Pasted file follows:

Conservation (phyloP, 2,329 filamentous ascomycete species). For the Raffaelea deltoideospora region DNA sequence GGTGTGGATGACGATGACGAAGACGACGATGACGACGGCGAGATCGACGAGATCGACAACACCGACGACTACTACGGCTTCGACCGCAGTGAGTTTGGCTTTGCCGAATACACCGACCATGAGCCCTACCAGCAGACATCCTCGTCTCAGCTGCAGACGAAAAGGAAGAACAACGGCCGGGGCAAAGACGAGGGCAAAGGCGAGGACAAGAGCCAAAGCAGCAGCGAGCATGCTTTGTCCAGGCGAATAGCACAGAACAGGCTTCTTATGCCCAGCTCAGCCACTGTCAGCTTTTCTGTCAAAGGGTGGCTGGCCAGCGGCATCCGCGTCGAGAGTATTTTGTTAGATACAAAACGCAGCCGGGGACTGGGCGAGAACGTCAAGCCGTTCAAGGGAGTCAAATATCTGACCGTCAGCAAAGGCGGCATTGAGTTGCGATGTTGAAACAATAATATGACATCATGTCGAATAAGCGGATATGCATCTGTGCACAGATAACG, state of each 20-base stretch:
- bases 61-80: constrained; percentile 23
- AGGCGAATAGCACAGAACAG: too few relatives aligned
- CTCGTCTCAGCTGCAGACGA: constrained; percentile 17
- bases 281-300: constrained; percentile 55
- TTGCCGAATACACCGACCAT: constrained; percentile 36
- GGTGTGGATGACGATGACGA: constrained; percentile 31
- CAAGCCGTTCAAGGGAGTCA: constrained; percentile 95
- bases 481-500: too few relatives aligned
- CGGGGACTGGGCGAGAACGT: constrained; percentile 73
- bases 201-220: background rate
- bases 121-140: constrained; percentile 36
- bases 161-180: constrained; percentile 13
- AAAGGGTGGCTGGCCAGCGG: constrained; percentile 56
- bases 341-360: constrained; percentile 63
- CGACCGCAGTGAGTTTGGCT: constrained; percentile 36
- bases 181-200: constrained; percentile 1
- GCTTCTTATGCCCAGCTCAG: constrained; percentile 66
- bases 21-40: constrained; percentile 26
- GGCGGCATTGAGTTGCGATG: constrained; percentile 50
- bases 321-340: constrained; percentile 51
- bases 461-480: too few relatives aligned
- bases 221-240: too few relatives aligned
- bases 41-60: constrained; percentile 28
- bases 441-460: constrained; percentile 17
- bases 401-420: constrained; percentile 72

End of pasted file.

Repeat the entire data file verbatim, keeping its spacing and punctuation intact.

Conservation (phyloP, 2,329 filamentous ascomycete species). For the Raffaelea deltoideospora region DNA sequence GGTGTGGATGACGATGACGAAGACGACGATGACGACGGCGAGATCGACGAGATCGACAACACCGACGACTACTACGGCTTCGACCGCAGTGAGTTTGGCTTTGCCGAATACACCGACCATGAGCCCTACCAGCAGACATCCTCGTCTCAGCTGCAGACGAAAAGGAAGAACAACGGCCGGGGCAAAGACGAGGGCAAAGGCGAGGACAAGAGCCAAAGCAGCAGCGAGCATGCTTTGTCCAGGCGAATAGCACAGAACAGGCTTCTTATGCCCAGCTCAGCCACTGTCAGCTTTTCTGTCAAAGGGTGGCTGGCCAGCGGCATCCGCGTCGAGAGTATTTTGTTAGATACAAAACGCAGCCGGGGACTGGGCGAGAACGTCAAGCCGTTCAAGGGAGTCAAATATCTGACCGTCAGCAAAGGCGGCATTGAGTTGCGATGTTGAAACAATAATATGACATCATGTCGAATAAGCGGATATGCATCTGTGCACAGATAACG, state of each 20-base stretch:
- bases 61-80: constrained; percentile 23
- AGGCGAATAGCACAGAACAG: too few relatives aligned
- CTCGTCTCAGCTGCAGACGA: constrained; percentile 17
- bases 281-300: constrained; percentile 55
- TTGCCGAATACACCGACCAT: constrained; percentile 36
- GGTGTGGATGACGATGACGA: constrained; percentile 31
- CAAGCCGTTCAAGGGAGTCA: constrained; percentile 95
- bases 481-500: too few relatives aligned
- CGGGGACTGGGCGAGAACGT: constrained; percentile 73
- bases 201-220: background rate
- bases 121-140: constrained; percentile 36
- bases 161-180: constrained; percentile 13
- AAAGGGTGGCTGGCCAGCGG: constrained; percentile 56
- bases 341-360: constrained; percentile 63
- CGACCGCAGTGAGTTTGGCT: constrained; percentile 36
- bases 181-200: constrained; percentile 1
- GCTTCTTATGCCCAGCTCAG: constrained; percentile 66
- bases 21-40: constrained; percentile 26
- GGCGGCATTGAGTTGCGATG: constrained; percentile 50
- bases 321-340: constrained; percentile 51
- bases 461-480: too few relatives aligned
- bases 221-240: too few relatives aligned
- bases 41-60: constrained; percentile 28
- bases 441-460: constrained; percentile 17
- bases 401-420: constrained; percentile 72